April 16, 1993 |
The dozen die-hard Communists on trial for treason in August, 1991, stepped up attacks on their accusers Thursday, demanding that the entire team of prosecutors be dismissed for bias, leaks and misconduct. As they left the courthouse after the second day of the trial, the coup leaders flashed the V-for-victory symbol and signed autographs for cheering fans in a show of hard-line hubris.
August 23, 1991
Five of the eight leaders of the failed Kremlin coup have been arrested and another committed suicide, officials said. ARRESTED Vice President Gennady I. Yanayev Defense Minister Dmitri T. Yazov KGB chief Vladimir A. Kryuchkov Alexander I. Tizyakov, president of the Assn. of State Enterprises Soviet Defense Council Deputy Oleg D. Baklanov, after parliamentary immunity lifted SOUGHT FOR ARREST Head of Soviet Peasants Union Vasily A.
January 6, 1994 |
Want to avoid jail? Just get yourself elected to Parliament. That's what two accused plotters of the 1991 coup attempt thought. They tried Wednesday to convince a Russian court that they need no longer stand trial for trying to overthrow then-Soviet leader Mikhail S. Gorbachev because they have won election to the new Parliament and, as lawmakers, now enjoy statutory immunity from prosecution.
August 16, 1992 |
One is penning verse behind bars. Another shot himself to death to avoid the shame of capture. A third is back at work on his farm but had to promise not to engage in politics. One year after they tried to usurp Soviet President Mikhail S. Gorbachev's powers and take control of a superpower, members of the short-lived State Emergency Committee and their accomplices have no idea when--or even if--they will stand trial. Valentin G.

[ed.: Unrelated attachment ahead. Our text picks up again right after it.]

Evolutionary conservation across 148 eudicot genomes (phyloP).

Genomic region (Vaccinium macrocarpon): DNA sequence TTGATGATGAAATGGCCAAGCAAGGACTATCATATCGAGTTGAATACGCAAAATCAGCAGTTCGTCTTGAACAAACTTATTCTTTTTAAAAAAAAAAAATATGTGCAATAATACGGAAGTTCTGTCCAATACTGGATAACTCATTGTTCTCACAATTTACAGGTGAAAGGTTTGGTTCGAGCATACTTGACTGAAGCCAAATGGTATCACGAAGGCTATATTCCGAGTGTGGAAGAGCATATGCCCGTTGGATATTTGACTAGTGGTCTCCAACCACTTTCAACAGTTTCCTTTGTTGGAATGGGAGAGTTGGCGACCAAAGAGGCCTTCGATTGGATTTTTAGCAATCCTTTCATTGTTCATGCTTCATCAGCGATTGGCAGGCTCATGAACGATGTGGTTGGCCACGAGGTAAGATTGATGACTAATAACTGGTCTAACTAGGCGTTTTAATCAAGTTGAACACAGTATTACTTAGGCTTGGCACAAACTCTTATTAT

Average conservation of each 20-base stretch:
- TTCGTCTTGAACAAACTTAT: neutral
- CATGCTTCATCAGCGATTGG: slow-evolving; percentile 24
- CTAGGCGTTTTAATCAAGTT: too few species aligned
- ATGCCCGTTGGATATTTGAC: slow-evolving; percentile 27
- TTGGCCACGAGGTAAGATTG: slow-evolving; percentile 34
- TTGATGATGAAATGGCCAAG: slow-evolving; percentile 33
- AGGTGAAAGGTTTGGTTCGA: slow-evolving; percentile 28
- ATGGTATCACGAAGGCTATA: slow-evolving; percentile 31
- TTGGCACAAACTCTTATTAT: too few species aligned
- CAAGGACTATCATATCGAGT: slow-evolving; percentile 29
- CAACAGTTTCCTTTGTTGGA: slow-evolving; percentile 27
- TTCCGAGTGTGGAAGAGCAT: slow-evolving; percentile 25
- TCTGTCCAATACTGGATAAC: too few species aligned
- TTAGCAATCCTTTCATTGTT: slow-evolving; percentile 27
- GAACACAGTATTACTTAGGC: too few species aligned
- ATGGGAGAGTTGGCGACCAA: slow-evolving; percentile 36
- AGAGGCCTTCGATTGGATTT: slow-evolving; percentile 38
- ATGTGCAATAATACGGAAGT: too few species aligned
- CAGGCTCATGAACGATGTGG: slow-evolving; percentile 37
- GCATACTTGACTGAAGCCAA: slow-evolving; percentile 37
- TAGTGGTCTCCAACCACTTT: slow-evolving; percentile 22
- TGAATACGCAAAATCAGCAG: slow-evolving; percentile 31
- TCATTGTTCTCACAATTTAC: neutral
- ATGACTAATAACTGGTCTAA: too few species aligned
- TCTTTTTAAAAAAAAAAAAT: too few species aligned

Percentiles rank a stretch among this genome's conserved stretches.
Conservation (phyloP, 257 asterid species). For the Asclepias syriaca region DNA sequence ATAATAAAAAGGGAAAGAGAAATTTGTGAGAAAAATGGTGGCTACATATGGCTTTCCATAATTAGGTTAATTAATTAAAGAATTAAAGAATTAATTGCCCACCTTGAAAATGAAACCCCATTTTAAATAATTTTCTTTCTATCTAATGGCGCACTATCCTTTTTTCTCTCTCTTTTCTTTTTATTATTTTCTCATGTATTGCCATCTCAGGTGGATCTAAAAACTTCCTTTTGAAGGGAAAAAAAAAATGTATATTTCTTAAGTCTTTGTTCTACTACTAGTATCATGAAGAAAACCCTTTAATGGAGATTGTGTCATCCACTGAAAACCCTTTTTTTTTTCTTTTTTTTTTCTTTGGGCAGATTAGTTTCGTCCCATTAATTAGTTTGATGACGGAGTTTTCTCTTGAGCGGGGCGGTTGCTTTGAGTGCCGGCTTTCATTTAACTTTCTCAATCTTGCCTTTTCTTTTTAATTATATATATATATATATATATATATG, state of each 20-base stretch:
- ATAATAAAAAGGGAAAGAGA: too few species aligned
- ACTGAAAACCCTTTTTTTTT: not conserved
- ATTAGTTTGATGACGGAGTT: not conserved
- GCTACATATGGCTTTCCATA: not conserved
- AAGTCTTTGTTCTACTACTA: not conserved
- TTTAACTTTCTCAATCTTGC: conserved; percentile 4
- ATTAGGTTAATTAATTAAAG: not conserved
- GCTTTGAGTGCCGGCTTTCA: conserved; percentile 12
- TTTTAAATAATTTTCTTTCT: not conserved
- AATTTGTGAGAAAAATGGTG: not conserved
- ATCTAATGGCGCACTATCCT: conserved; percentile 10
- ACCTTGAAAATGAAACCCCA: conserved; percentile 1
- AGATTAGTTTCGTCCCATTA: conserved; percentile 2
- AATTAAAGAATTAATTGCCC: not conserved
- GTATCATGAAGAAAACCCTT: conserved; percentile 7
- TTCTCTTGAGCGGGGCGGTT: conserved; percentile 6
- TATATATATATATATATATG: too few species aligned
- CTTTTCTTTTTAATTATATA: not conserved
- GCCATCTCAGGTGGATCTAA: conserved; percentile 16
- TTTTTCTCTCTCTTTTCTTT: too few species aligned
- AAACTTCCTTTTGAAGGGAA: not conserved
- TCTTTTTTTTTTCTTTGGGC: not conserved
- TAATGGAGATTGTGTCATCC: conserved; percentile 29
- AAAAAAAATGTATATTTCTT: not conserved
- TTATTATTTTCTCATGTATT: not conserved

September 3, 1991
Oleg D. Baklanov, former Defense Council vice chairman; member of State Emergency Committee Valery I. Boldin, Gorbachev's former chief of staff Major Gen. Vyacheslav V. Generalov, KGB commander at Gorbachev vacation retreat in Phoros Vladimir A. Kryuchkov, former KGB head; member of State Emergency Committee Anatoly I. Lukyanov, chairman of the Supreme Soviet, accused of treason Vladimir Medvedev, Gorbachev's former adjutant Valentin S.
February 16, 1996 |
The huge red flags and portraits of Lenin were missing, but the event had some hallmarks of a Soviet-era party congress: Speeches were dull and sounded alike, the vote with pink party cards was unanimous, and aging comrades in ill-fitting suits doddered home after singing "The Internationale." But Russia is no longer a one-party state. The Communists, having fought back from near-oblivion to become this aspiring democracy's strongest political force, chose party leader Gennady A.